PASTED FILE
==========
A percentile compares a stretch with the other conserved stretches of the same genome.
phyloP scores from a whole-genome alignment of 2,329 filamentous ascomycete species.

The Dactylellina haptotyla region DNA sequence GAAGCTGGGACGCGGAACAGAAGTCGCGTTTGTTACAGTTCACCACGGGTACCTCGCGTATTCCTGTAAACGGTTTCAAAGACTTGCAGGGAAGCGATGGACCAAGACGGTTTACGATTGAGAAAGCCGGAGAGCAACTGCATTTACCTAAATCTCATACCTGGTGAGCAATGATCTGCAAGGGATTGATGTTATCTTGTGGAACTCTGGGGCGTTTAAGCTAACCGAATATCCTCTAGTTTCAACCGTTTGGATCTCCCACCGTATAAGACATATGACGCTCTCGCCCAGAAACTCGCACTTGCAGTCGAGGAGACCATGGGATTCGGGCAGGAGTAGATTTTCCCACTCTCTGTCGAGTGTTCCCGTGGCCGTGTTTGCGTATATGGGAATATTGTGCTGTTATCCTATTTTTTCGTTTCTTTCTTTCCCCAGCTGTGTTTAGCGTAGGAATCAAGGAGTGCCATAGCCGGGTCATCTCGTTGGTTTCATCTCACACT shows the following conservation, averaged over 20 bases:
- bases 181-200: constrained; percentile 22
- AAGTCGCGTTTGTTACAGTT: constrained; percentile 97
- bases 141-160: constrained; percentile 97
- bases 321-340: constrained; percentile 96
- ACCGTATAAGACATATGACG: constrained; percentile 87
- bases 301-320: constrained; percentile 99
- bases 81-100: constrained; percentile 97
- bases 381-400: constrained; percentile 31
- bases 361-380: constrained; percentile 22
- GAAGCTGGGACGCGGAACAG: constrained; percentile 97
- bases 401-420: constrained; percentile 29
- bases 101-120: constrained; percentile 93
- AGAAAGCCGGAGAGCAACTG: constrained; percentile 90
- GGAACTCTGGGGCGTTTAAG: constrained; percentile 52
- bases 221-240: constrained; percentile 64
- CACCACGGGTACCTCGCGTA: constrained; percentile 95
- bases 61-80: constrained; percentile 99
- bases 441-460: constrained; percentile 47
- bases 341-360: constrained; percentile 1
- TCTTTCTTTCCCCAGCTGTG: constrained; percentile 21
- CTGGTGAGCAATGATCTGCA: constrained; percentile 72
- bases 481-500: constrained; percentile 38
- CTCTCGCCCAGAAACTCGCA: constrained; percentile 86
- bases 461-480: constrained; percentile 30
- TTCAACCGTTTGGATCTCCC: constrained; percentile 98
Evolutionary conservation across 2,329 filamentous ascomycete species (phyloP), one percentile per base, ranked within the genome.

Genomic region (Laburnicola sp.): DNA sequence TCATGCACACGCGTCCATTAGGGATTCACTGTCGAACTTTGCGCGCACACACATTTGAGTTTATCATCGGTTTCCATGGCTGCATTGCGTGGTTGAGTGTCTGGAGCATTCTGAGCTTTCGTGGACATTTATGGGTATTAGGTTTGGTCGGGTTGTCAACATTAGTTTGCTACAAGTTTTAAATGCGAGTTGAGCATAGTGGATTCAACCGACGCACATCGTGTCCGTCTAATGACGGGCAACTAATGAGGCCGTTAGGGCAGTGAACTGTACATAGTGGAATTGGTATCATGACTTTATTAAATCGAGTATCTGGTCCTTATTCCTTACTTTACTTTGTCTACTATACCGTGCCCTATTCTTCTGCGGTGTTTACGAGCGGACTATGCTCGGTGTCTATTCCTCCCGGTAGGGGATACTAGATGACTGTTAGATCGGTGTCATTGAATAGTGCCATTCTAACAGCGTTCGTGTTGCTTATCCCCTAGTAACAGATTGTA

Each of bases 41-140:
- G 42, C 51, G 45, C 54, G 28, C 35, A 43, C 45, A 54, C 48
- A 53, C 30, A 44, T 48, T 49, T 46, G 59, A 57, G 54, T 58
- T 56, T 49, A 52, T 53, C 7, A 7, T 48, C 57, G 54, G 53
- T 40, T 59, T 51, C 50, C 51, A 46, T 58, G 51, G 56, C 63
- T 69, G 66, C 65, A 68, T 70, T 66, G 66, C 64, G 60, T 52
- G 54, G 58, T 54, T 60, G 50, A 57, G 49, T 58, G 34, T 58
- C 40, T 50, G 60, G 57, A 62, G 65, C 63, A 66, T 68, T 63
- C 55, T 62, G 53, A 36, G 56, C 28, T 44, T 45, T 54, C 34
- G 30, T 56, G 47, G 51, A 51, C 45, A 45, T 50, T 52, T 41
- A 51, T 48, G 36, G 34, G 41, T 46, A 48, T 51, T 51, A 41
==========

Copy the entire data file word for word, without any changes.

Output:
A percentile compares a stretch with the other conserved stretches of the same genome.
phyloP scores from a whole-genome alignment of 2,329 filamentous ascomycete species.

The Dactylellina haptotyla region DNA sequence GAAGCTGGGACGCGGAACAGAAGTCGCGTTTGTTACAGTTCACCACGGGTACCTCGCGTATTCCTGTAAACGGTTTCAAAGACTTGCAGGGAAGCGATGGACCAAGACGGTTTACGATTGAGAAAGCCGGAGAGCAACTGCATTTACCTAAATCTCATACCTGGTGAGCAATGATCTGCAAGGGATTGATGTTATCTTGTGGAACTCTGGGGCGTTTAAGCTAACCGAATATCCTCTAGTTTCAACCGTTTGGATCTCCCACCGTATAAGACATATGACGCTCTCGCCCAGAAACTCGCACTTGCAGTCGAGGAGACCATGGGATTCGGGCAGGAGTAGATTTTCCCACTCTCTGTCGAGTGTTCCCGTGGCCGTGTTTGCGTATATGGGAATATTGTGCTGTTATCCTATTTTTTCGTTTCTTTCTTTCCCCAGCTGTGTTTAGCGTAGGAATCAAGGAGTGCCATAGCCGGGTCATCTCGTTGGTTTCATCTCACACT shows the following conservation, averaged over 20 bases:
- bases 181-200: constrained; percentile 22
- AAGTCGCGTTTGTTACAGTT: constrained; percentile 97
- bases 141-160: constrained; percentile 97
- bases 321-340: constrained; percentile 96
- ACCGTATAAGACATATGACG: constrained; percentile 87
- bases 301-320: constrained; percentile 99
- bases 81-100: constrained; percentile 97
- bases 381-400: constrained; percentile 31
- bases 361-380: constrained; percentile 22
- GAAGCTGGGACGCGGAACAG: constrained; percentile 97
- bases 401-420: constrained; percentile 29
- bases 101-120: constrained; percentile 93
- AGAAAGCCGGAGAGCAACTG: constrained; percentile 90
- GGAACTCTGGGGCGTTTAAG: constrained; percentile 52
- bases 221-240: constrained; percentile 64
- CACCACGGGTACCTCGCGTA: constrained; percentile 95
- bases 61-80: constrained; percentile 99
- bases 441-460: constrained; percentile 47
- bases 341-360: constrained; percentile 1
- TCTTTCTTTCCCCAGCTGTG: constrained; percentile 21
- CTGGTGAGCAATGATCTGCA: constrained; percentile 72
- bases 481-500: constrained; percentile 38
- CTCTCGCCCAGAAACTCGCA: constrained; percentile 86
- bases 461-480: constrained; percentile 30
- TTCAACCGTTTGGATCTCCC: constrained; percentile 98
Evolutionary conservation across 2,329 filamentous ascomycete species (phyloP), one percentile per base, ranked within the genome.

Genomic region (Laburnicola sp.): DNA sequence TCATGCACACGCGTCCATTAGGGATTCACTGTCGAACTTTGCGCGCACACACATTTGAGTTTATCATCGGTTTCCATGGCTGCATTGCGTGGTTGAGTGTCTGGAGCATTCTGAGCTTTCGTGGACATTTATGGGTATTAGGTTTGGTCGGGTTGTCAACATTAGTTTGCTACAAGTTTTAAATGCGAGTTGAGCATAGTGGATTCAACCGACGCACATCGTGTCCGTCTAATGACGGGCAACTAATGAGGCCGTTAGGGCAGTGAACTGTACATAGTGGAATTGGTATCATGACTTTATTAAATCGAGTATCTGGTCCTTATTCCTTACTTTACTTTGTCTACTATACCGTGCCCTATTCTTCTGCGGTGTTTACGAGCGGACTATGCTCGGTGTCTATTCCTCCCGGTAGGGGATACTAGATGACTGTTAGATCGGTGTCATTGAATAGTGCCATTCTAACAGCGTTCGTGTTGCTTATCCCCTAGTAACAGATTGTA

Each of bases 41-140:
- G 42, C 51, G 45, C 54, G 28, C 35, A 43, C 45, A 54, C 48
- A 53, C 30, A 44, T 48, T 49, T 46, G 59, A 57, G 54, T 58
- T 56, T 49, A 52, T 53, C 7, A 7, T 48, C 57, G 54, G 53
- T 40, T 59, T 51, C 50, C 51, A 46, T 58, G 51, G 56, C 63
- T 69, G 66, C 65, A 68, T 70, T 66, G 66, C 64, G 60, T 52
- G 54, G 58, T 54, T 60, G 50, A 57, G 49, T 58, G 34, T 58
- C 40, T 50, G 60, G 57, A 62, G 65, C 63, A 66, T 68, T 63
- C 55, T 62, G 53, A 36, G 56, C 28, T 44, T 45, T 54, C 34
- G 30, T 56, G 47, G 51, A 51, C 45, A 45, T 50, T 52, T 41
- A 51, T 48, G 36, G 34, G 41, T 46, A 48, T 51, T 51, A 41